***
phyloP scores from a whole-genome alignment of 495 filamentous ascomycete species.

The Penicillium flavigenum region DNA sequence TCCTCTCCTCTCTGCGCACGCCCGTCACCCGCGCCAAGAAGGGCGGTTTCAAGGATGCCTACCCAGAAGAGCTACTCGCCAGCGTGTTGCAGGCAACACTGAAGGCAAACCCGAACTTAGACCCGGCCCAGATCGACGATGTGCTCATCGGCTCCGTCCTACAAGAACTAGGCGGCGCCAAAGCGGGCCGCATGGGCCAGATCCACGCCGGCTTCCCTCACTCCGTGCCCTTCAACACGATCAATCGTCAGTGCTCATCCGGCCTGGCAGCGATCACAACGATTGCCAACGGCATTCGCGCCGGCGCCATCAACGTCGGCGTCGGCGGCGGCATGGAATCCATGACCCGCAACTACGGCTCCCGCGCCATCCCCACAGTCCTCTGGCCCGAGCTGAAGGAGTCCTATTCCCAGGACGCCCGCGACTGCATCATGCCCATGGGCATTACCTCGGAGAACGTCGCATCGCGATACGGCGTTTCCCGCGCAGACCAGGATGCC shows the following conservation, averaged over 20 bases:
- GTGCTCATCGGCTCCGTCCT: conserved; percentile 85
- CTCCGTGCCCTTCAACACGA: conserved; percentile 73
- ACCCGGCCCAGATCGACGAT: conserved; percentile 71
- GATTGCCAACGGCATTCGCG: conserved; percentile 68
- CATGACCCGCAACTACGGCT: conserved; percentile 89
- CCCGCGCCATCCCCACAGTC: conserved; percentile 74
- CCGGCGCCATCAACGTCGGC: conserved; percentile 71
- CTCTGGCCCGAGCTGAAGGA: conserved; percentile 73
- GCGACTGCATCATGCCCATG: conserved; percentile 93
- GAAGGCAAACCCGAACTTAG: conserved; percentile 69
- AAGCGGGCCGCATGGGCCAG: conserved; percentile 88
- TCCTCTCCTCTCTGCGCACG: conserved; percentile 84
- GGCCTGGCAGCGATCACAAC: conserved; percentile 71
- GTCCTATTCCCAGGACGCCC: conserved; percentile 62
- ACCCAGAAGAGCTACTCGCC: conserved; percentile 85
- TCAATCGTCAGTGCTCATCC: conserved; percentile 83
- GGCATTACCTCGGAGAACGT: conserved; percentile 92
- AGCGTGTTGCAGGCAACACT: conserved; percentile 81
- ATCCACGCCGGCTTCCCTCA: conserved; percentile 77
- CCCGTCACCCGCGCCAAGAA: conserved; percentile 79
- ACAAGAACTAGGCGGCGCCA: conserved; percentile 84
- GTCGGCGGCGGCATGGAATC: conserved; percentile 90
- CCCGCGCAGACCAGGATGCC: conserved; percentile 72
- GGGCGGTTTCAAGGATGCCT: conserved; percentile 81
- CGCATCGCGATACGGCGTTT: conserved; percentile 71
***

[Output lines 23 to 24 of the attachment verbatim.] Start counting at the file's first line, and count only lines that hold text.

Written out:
- ACAAGAACTAGGCGGCGCCA: conserved; percentile 84
- GTCGGCGGCGGCATGGAATC: conserved; percentile 90